LoJ: #481 (Pre-LiDAR: #477) / 13,208' Teocalli Mountain

Range › Elks Range
Quadrangle › Gothic
Summit Location › Peak Route Icon N 38° 57' 37.57", W 106° 53' 02.74" (Not Field Checked)

Peak Summary

Teocalli Mountain is an easy Class 2 ascent in the eastern portion of the Elk Mountains. Access is most easily gained from near Crested Butte, but 4WD/good clearance is needed to keep this in the "day hike" range. The drive in on 4WD road is fairly long requiring close to an hour. The surrounding scenery is verdant and wildflowers proliferate around here.

Teocalli South Face Route

Class 2
Medium Day // Take a Lunch
RT From Pearl Pass/Twin Lakes Access: 5.2mi / 3,110'
  • Trailhead
    • Pearl Pass/Twin Lakes Access TH

      From the Town of Gunnison: Turn north at the center of town on HWY 135. Pass through Almont and continue toward Crested Butte. About 2 miles before reaching the town, turn right onto CR738 which also becomes FR738. This is locally known as the "Pearl Pass Road." The road starts out paved, then changes to graded gravel. It initially passes through a subdivision. Before turning off the highway, you'll have outstanding views of Teocalli Mtn. Passenger cars can make it in the first 4 - 5 miles to a little past the junction where the East River comes in. Just about the time FR 738 begins to gain elevation, there is a primitive camp area on the right. Passenger cars should be parked here. Higher clearance vehicles and 4WD can continue north. Stay right at the next road intersection in about a mile, continuing on FR738. The road will drop down briefly to a low water crossing of West Brush Creek. Continue driving another 4.5 miles appx. to the Twin Lakes trailhead parking which turns off the main road to the left. If only driving in to climb Teocali, it is not necessary to drive all the way to the Twin Lakes TH. There is a primitive campsite on the west side of the creek at these coordinates: N 38° 56' 26.55 W 106° 51' 36.78". Elevation 10,100 ft. This is about 1.1 mile south of the Twin Lakes TH. An indistinct road turns off to the left and leads down to cross the creek with the campsite being on a bench just above the creek at the coordinates above. If unable to ford the creek, then it's possible to car-camp where this road turns off,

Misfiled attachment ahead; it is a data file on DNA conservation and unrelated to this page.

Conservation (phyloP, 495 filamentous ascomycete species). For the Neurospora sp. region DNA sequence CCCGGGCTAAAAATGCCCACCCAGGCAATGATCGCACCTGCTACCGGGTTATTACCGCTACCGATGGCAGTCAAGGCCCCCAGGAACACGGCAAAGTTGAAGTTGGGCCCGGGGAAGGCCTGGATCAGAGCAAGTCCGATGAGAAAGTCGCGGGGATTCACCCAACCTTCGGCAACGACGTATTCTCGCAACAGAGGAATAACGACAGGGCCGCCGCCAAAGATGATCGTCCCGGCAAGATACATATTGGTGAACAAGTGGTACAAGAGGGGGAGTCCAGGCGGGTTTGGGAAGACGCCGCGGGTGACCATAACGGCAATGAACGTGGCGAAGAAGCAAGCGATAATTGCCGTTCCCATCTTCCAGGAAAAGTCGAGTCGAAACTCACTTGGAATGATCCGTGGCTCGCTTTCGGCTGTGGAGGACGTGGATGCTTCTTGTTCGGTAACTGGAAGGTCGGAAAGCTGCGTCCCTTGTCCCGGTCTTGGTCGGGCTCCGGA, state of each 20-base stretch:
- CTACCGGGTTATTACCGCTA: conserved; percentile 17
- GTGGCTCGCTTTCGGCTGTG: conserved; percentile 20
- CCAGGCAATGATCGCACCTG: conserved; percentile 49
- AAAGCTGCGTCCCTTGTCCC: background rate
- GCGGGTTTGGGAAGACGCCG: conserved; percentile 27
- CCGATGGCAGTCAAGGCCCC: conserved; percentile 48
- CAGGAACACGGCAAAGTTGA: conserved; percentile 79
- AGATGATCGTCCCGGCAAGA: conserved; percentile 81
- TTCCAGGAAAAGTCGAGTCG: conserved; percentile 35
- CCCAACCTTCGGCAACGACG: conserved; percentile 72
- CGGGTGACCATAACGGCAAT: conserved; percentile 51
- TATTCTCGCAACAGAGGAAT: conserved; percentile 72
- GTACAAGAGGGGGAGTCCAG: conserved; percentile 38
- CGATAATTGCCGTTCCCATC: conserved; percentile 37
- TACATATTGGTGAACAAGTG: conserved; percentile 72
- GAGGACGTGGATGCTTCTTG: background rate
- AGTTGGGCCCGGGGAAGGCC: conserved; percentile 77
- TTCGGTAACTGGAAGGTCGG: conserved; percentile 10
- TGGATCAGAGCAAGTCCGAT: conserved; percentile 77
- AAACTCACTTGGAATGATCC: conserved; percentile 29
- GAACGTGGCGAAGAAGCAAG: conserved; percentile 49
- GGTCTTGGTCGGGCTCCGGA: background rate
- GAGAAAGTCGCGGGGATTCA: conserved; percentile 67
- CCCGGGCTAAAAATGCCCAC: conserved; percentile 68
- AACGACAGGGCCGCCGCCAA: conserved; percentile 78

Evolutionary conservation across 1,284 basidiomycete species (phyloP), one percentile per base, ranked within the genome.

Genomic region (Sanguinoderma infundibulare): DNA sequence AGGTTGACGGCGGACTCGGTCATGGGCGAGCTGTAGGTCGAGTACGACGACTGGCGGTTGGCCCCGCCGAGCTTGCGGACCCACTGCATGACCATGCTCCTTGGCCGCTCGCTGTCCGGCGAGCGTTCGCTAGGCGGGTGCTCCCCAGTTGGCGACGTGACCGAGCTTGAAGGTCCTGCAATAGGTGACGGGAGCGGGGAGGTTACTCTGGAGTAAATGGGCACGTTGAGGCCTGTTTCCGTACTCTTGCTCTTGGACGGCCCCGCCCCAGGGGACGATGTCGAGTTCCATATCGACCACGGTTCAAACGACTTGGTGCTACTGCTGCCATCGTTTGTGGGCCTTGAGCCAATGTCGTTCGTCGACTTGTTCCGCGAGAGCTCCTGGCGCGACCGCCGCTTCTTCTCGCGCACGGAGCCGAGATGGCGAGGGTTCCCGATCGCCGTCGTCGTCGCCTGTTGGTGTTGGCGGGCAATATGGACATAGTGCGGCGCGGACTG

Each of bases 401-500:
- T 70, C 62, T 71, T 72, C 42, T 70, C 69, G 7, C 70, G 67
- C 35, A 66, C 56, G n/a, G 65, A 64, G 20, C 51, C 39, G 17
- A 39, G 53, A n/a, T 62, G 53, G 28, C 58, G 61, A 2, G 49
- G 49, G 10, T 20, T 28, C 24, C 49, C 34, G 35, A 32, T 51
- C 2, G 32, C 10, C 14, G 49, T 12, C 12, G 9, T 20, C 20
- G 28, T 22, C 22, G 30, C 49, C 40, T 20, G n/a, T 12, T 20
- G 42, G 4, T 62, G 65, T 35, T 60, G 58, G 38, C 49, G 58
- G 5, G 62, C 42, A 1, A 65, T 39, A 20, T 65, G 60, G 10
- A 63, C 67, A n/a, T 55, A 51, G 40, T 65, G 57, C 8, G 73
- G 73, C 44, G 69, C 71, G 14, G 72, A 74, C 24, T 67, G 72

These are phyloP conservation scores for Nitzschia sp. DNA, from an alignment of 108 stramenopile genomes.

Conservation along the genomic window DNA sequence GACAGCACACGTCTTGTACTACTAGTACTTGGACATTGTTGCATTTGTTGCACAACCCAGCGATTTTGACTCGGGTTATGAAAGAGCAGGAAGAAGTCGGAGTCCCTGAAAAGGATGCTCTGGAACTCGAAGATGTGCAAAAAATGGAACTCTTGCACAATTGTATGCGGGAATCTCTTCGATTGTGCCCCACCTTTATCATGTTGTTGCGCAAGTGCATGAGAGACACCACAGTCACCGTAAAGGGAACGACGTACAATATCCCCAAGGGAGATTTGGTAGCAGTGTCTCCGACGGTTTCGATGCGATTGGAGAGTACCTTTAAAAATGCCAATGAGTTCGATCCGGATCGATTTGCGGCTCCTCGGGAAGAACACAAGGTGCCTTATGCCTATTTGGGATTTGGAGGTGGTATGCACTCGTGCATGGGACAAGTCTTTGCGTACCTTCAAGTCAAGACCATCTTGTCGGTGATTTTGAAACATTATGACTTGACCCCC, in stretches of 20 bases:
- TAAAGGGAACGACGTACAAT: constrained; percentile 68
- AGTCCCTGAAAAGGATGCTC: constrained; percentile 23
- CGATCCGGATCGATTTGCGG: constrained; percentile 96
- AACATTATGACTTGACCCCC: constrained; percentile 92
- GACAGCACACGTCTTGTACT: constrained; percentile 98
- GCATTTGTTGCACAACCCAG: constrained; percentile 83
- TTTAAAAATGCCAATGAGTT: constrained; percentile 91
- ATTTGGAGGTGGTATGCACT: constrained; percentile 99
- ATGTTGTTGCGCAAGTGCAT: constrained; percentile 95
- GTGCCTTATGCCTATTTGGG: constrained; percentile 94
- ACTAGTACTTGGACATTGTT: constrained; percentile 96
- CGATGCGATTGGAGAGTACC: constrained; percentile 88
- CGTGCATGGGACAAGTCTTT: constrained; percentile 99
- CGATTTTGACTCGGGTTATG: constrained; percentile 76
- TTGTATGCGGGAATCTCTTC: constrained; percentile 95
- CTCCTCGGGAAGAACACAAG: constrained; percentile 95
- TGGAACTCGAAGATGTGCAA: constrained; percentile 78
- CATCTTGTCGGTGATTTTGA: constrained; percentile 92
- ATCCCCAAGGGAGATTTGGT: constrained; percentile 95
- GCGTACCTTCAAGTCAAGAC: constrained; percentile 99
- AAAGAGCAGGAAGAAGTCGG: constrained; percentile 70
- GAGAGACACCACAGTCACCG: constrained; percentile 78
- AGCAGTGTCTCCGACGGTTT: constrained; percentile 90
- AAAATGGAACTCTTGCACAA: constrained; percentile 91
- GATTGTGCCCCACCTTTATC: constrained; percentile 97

There are some good, primitive campsites right at the trailhead with some protective trees. You may find other weekend adventurers camped here. Also, see the coordinates provided above for a possible campsite before reaching the Twin Lakes TH that can serve as the TH for hiking Teocali.

    Peak Icon Route Map Photos

    Route Info Teocalli South Face

    Route Description

    Year Climbed: 2011